Tudor house

 
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Little Moreton Hall, Cheshire UK is the finest example of a Tudor building one could ever wish to see. Very photogenic too. Johnny O

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talsi - Nov 26, 2010 07:53 AM EDT
What an interesting bluilding - Nice shot.
Guest - Aug 12, 2007 08:43 AM EDT
Fascinating picture and a great bit of history too.
Guest - Jul 10, 2007 04:09 PM EDT
Thank you Mike. While not top on the list for people visiting England it certainly was on mine having seen it on a calendar. It cerainly has to be seen to be believed.
Guest - Jul 09, 2007 09:32 AM EDT
history lesson coming up Little Moreton Hall is a manor house 4 miles SW of Congleton, Cheshire. It is one of the finest and best known timber framed buildings in England and is in the care of the National Trust. It is a Grade I listed building. Little Moreton belonged to the Moretons, a family of landowners, for nearly five centuries. It is a highly irregular building which rambles around three sides of a small cobbled courtyard. The exterior walls are made of white daub between dark wooden beams, which are set in a variety of patterns. It has a moat and an unusual Elizabethan knot garden. The earliest part of the building is the great hall which dates from around 1450. The adjacent kitchen wing was added in about 1480. The east wing of the building was dates from about 1559 to 1570. This part of the house includes the chapel and the withdrawing room. At the junction of the east wing and the great hall there is a striking pair of gabled bay windows, which were signed by the carpenter: "God is Al in Al Thing: This windous whire made by William Moreton in the yeare of Oure Lorde MDLIX. Richard Dale Carpeder made thies windous by the grac of God." Gabled windows by carpenter Richard Dale, located in the central courtyard of Little Moreton HallThe last major extension was the south wing of c. 1570–80, which includes a gatehouse and a third storey containing a 68 foot long gallery. The rest of the house has only two floors, and the structure has struggled to support the extra weight at this end ever since, resulting in a considerable tilt. It is now propped up with concealed steel beams. A small domestic block was added to the south wing in around 1600, completing the structure. The fortunes of the Moreton family declined during and after the English Civil War, in which they sided with the royalists. Little Moreton Hall was then let to tenant farmers, and little or no attempt was made to modernise it. In the 19th century its antiquarian value began to be appreciated and Miss Elizabeth Moreton started to restore it. The building, however, was never again occupied by the Moreton family. In 1912 Elizabeth Moreton bequeathed the house to a cousin, Charles Abraham, Bishop of Derby, who continued the preservation effort until 1938, when it was transferred to the National Trust and still a wonderfull site ..will any modern day house still be around in 300 years?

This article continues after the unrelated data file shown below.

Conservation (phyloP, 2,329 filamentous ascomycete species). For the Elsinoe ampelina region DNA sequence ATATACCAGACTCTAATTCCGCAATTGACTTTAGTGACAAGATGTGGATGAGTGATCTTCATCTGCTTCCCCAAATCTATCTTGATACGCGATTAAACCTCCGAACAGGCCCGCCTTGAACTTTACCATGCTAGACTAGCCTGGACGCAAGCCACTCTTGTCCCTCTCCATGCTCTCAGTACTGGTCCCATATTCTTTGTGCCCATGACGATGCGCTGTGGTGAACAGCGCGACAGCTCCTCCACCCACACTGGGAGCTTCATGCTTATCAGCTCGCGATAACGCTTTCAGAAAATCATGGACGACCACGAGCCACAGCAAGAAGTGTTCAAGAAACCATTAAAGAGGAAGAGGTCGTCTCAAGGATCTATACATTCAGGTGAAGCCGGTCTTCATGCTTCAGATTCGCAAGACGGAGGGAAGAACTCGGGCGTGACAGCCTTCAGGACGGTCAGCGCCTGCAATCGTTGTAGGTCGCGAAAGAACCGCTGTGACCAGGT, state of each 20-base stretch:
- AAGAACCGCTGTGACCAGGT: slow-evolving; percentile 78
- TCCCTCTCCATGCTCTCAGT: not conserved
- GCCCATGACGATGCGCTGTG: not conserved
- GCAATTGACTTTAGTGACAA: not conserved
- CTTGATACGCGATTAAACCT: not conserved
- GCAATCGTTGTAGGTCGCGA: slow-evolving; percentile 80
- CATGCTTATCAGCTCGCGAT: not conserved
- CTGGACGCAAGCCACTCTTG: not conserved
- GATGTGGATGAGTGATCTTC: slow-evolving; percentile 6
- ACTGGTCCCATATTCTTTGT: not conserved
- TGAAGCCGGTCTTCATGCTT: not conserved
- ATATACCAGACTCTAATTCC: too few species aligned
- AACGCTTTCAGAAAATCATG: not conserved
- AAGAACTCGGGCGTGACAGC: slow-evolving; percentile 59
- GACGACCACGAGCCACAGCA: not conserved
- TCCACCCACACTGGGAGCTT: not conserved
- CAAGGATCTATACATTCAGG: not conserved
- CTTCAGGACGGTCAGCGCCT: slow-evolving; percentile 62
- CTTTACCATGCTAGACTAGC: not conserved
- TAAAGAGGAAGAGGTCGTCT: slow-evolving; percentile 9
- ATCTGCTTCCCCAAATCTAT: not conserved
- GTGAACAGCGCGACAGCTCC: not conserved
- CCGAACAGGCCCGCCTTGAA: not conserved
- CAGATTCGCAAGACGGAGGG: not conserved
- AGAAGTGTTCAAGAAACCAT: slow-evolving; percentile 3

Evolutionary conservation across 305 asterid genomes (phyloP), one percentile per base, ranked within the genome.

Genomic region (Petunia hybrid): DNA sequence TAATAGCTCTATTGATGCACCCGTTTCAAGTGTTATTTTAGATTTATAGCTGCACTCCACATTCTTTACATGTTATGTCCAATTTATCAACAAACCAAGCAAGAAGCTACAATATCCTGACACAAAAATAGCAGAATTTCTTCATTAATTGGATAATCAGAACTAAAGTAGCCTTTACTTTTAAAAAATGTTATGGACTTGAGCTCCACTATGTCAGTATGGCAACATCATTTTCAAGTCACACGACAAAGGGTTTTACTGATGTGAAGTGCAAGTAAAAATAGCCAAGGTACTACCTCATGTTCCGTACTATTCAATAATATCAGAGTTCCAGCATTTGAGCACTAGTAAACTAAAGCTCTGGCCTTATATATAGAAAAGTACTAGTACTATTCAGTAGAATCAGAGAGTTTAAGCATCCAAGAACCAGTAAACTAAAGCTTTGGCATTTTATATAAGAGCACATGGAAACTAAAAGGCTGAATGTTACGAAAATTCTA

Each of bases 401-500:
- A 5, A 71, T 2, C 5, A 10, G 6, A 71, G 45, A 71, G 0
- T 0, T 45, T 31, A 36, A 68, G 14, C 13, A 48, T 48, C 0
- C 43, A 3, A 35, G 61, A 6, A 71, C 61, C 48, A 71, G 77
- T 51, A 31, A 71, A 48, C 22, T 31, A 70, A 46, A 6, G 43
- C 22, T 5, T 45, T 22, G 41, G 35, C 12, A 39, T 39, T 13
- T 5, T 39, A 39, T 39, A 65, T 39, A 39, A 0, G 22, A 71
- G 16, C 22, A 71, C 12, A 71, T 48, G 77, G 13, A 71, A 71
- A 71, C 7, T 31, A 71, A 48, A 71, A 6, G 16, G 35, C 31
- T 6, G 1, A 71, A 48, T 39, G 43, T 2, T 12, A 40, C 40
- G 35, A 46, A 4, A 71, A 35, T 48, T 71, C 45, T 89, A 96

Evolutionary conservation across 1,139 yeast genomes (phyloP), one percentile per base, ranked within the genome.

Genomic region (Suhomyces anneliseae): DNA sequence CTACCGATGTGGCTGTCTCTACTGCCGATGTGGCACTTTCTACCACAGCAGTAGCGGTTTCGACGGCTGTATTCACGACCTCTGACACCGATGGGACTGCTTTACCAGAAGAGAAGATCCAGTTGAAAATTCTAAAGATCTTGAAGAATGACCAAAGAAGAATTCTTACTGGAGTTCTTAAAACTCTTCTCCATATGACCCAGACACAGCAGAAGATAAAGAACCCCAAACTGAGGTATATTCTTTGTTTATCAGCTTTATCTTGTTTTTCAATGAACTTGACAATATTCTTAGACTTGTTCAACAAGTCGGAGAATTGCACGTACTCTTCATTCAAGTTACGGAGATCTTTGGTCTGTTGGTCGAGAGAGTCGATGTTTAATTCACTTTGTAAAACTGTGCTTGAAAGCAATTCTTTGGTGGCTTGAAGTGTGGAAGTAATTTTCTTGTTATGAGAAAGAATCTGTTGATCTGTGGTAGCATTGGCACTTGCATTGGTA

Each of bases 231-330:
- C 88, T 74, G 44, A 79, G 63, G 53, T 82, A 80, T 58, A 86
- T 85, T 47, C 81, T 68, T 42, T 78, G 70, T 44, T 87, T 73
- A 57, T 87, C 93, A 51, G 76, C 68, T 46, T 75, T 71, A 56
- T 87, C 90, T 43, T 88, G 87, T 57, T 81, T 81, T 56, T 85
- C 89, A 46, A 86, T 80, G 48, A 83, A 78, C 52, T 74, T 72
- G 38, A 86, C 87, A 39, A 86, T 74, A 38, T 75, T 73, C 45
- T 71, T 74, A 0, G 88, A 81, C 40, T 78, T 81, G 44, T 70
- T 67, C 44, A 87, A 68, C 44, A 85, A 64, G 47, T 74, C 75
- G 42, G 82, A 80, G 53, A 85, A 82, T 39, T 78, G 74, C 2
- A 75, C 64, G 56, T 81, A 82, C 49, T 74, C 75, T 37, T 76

Guest - Jul 08, 2007 01:32 AM EDT
I think I know what you mean but I can assure its for real! Built in the early sixteenth century and extended over the next 100 years.Now managed by the National Trust UK.
Guest - Jul 06, 2007 11:56 AM EDT
This is fascinating. I agree with Steve's comment, but the windows and the settled walls give credence to the age of this intriguing building. The water really complements the whole imamge. Vicki
Guest - Jul 06, 2007 07:58 AM EDT
Lovely shot of this extraordinary building. It's almost too tudor to be true!

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